Generally speaking, rescue organizations are manned solely by volunteers. There is no monetary compensation for the work they do. (There are exceptions to this rule, as in the case with large, multi-breed rescue groups who have shelter facilities, staff, etc. )

There are rescue groups for almost every recognized breed of dog, cat, mixed breed dogs, etc. Many of them have local (often statewide) organizations. Volunteers network with one another across their "coverage" area, and often nationwide. The goal is to rehome dogs who have been displaced, are in shelters in danger of being euthanized, etc.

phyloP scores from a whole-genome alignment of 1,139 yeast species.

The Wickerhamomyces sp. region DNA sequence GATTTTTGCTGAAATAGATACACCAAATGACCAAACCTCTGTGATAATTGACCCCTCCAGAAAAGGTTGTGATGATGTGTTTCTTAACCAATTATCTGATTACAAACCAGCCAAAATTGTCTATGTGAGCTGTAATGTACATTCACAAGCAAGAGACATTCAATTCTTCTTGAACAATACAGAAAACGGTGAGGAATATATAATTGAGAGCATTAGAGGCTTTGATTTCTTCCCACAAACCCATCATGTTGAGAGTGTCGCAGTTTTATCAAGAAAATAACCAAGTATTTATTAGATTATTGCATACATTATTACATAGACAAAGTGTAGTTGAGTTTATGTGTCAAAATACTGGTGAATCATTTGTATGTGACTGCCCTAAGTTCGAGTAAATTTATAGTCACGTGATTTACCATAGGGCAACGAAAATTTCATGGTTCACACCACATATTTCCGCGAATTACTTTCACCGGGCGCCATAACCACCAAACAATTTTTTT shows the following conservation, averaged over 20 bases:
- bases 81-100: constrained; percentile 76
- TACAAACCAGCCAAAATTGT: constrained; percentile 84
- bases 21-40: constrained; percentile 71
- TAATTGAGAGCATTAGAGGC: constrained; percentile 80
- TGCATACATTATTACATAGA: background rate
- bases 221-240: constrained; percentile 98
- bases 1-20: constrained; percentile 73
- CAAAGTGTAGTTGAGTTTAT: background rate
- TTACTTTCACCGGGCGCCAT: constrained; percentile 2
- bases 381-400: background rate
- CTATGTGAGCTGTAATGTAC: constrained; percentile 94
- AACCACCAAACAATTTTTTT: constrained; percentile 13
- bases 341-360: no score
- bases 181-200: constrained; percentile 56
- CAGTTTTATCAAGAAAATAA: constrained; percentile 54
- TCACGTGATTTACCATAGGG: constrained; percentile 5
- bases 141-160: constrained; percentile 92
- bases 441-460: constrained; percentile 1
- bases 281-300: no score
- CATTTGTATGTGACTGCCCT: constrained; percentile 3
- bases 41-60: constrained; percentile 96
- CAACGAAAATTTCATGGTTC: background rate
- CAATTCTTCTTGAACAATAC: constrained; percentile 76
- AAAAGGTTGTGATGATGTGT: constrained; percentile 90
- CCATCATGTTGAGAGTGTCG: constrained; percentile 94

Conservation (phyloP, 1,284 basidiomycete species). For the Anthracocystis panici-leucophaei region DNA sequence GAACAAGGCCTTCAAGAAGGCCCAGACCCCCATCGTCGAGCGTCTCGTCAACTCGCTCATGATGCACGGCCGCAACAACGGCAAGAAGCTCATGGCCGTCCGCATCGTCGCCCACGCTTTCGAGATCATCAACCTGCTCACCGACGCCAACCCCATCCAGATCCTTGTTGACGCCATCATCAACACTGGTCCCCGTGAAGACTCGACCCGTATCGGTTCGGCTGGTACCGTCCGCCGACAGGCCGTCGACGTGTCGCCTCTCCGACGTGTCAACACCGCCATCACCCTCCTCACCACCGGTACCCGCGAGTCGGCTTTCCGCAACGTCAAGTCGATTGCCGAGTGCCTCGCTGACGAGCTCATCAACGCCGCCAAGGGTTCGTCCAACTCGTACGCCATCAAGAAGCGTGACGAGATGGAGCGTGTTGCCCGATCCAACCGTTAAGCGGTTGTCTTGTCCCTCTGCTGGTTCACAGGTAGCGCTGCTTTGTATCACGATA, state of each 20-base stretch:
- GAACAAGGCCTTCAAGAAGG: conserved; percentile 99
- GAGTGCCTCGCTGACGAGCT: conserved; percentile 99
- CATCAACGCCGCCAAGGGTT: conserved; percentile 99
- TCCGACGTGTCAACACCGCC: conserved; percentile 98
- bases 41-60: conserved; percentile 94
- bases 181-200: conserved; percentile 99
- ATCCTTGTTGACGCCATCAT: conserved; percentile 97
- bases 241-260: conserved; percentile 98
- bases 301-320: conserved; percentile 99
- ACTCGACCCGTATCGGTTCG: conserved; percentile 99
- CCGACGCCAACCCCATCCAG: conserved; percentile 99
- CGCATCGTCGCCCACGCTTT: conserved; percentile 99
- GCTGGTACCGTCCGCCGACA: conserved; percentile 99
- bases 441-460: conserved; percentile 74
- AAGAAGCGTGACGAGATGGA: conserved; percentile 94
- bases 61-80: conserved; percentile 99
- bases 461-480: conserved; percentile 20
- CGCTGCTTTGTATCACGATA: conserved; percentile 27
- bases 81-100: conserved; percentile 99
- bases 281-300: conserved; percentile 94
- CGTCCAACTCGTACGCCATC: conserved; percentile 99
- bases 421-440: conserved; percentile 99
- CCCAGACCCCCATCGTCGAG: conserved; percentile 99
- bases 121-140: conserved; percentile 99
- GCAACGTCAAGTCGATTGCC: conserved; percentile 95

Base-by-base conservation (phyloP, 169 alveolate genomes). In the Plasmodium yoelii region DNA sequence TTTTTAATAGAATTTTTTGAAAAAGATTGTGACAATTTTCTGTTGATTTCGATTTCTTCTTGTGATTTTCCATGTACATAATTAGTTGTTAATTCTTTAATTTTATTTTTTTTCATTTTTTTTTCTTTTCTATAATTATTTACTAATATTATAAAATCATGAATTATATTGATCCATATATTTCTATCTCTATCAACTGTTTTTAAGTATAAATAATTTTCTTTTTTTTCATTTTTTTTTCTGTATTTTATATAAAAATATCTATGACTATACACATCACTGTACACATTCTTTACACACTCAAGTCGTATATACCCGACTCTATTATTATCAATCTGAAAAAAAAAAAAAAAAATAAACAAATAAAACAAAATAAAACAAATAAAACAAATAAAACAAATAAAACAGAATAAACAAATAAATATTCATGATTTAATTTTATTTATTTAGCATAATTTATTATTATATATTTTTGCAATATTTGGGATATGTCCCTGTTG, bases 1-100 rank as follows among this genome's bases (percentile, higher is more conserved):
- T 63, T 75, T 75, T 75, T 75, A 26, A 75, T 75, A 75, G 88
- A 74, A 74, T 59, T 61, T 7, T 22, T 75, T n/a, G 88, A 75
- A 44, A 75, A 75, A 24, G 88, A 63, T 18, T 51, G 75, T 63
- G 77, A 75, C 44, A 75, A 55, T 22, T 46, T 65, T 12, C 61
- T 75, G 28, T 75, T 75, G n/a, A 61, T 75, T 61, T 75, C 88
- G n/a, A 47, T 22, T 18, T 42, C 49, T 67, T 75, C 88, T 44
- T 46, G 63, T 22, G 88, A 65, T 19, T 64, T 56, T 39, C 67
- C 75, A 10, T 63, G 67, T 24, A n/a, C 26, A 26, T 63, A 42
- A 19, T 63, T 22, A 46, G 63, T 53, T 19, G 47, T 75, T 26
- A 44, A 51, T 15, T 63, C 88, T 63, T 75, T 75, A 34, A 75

Most rescue groups have volunteers who foster dogs in their home until a suitable home has been found. This can take days, weeks, or months, depending on the age of the dog, their exposure to children, level of training, health, etc. Foster homes are ALWAYS in short supply, and most rescue groups agonize over having to leave dogs in shelters when there are no available foster homes at a given time.

The number of purebred and mixed breed dogs in shelters across the country is staggering. Even more disturbing is the number of such dogs who are euthanized each day, due to shelter overcrowding and a lack of funding. So many unwanted little time...